Last Updated on September 19, 2022 by Quantified Trading
The founder of Investor’s Business Daily (IBD), William O’Neill developed the CANSLIM method to help him pick the best stocks. In his best-selling book called How To Make Money In Stocks O’Neill went on to describe his method in detail. CANSLIM is a method on how to make money in stocks, but does it work? We looked at empirical results and conclude the following:
Yes, the CANSLIM method works and has beaten the S&P 500 since 2003, according to backtests. But the outperformance comes at a cost in terms of higher volatility and larger drawdowns.
Because the CANSLIM method has big exposure to the small-cap segment, we might argue the outperformance is due to the fact that small-caps have beaten large-caps over the long run.
Let’s look more into the CANSLIM method:
What is the CANSLIM method?
CANSLIM is an acronym for seven variables developed by William O’Neill. The seven variables are used to define “good stocks” that O’Neill argued were common factors for all the best-performing stocks from 1953 until 1993, a period of 40 years.
In his book How To Make Money In Stocks William O’Neill wrote extensively about the CANSLIM method. Every part of the CANSLIM method is covered by its own chapter in addition to many other chapters. We bought the book in 1998 and found the book both insightful and interesting, despite its lack of a complete quantified approach.
O’Neill argued CANSLIM is a simple and easy-to-use system. We tend to disagree. Because of the seven factors in his checklist, we believe this is a pretty difficult system to implement. To understand why we need to look deeper into what the CANSLIM method is:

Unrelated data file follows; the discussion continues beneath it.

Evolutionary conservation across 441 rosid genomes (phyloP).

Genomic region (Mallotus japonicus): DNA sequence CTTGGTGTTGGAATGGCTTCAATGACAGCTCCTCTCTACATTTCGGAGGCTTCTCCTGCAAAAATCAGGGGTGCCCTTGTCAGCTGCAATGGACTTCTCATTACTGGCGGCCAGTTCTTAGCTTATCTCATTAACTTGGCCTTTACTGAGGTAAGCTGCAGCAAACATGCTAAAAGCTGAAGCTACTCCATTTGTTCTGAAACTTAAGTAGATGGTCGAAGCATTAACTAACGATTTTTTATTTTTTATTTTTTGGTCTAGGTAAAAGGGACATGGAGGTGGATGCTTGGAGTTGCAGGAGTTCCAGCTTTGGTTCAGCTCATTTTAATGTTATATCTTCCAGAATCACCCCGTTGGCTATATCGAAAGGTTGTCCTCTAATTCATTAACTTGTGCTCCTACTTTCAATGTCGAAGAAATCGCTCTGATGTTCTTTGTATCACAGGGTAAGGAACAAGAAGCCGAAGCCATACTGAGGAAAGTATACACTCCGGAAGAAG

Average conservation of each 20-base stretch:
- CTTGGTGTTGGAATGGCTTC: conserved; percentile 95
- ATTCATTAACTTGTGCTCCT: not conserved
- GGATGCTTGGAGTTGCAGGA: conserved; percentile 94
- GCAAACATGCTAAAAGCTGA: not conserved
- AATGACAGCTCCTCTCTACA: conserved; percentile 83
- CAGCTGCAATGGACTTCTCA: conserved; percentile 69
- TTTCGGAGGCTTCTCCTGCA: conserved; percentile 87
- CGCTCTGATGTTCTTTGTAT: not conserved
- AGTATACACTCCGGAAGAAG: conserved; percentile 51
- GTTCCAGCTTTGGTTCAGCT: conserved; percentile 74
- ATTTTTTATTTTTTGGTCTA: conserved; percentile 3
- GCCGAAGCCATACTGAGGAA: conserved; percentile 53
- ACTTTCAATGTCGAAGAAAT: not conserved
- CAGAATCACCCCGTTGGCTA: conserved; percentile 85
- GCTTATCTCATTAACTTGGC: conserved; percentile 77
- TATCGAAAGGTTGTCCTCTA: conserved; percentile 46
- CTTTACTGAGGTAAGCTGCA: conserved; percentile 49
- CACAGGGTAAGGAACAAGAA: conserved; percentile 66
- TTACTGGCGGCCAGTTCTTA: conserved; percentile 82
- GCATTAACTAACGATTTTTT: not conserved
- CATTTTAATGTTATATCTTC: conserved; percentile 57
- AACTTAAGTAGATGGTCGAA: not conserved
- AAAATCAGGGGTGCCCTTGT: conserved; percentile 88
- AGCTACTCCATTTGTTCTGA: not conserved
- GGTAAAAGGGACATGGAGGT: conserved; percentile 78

- C is for current quarterly earnings per share. According to O’Neill, 75% of the 500 best-performing stocks from 1953 showed big positive jumps in quarterly earnings per share before they went on to appreciate in value. O’Neill recommends at least a 25% jump in earnings.
- A is for annual earnings increases. This is what O’Neill wrote about the A: “The annual compounded growth rate (CAGR) of earnings in the superior firms you hand-pick for purchasing stock should be from 25% to 50%, or even 100% or more, per year over the last 4 or 5 years”.
- N stands for new products, new management, new highs. This is what O’Neill writes in his book: “In our study of greatest stock market winners from 1953 through 1993, we discovered more than 95% of these stunning successes in American industry either had a major new product or service, new management, or an important change for the better in the conditions of their particular industry.”
- S is for supply and demand. We quote from the book: “The law of supply and demand is more important than all the analyst opinions on Wall Street….If you are choosing between two stocks to buy, one with 10 million shares outstanding and the other with 60 million, the smaller one will usually be the rip-roaring performer if other factors are equal.”
- L stands for leader or laggard. O’Neil’s research concluded like this: “The 500 best-performing listed equities for each year from 1953 through 1993 averaged a relative price strength rating of 87 just before their major increase in price actually began. So the determined winner’s rule is: avoid laggard stocks and avoid sympathy movements. Look for genuine leaders!….Sell your worst-performing stocks first and keep your best-acting investments a little longer.”
- I stands for Institutional sponsorship. “A stock certainly does not need a large number of institutional owners, but it should have at least a few such sponsors. Three to ten might be a minimum or a reasonable number of mutual fund sponsors, although some stocks might have a good deal more.”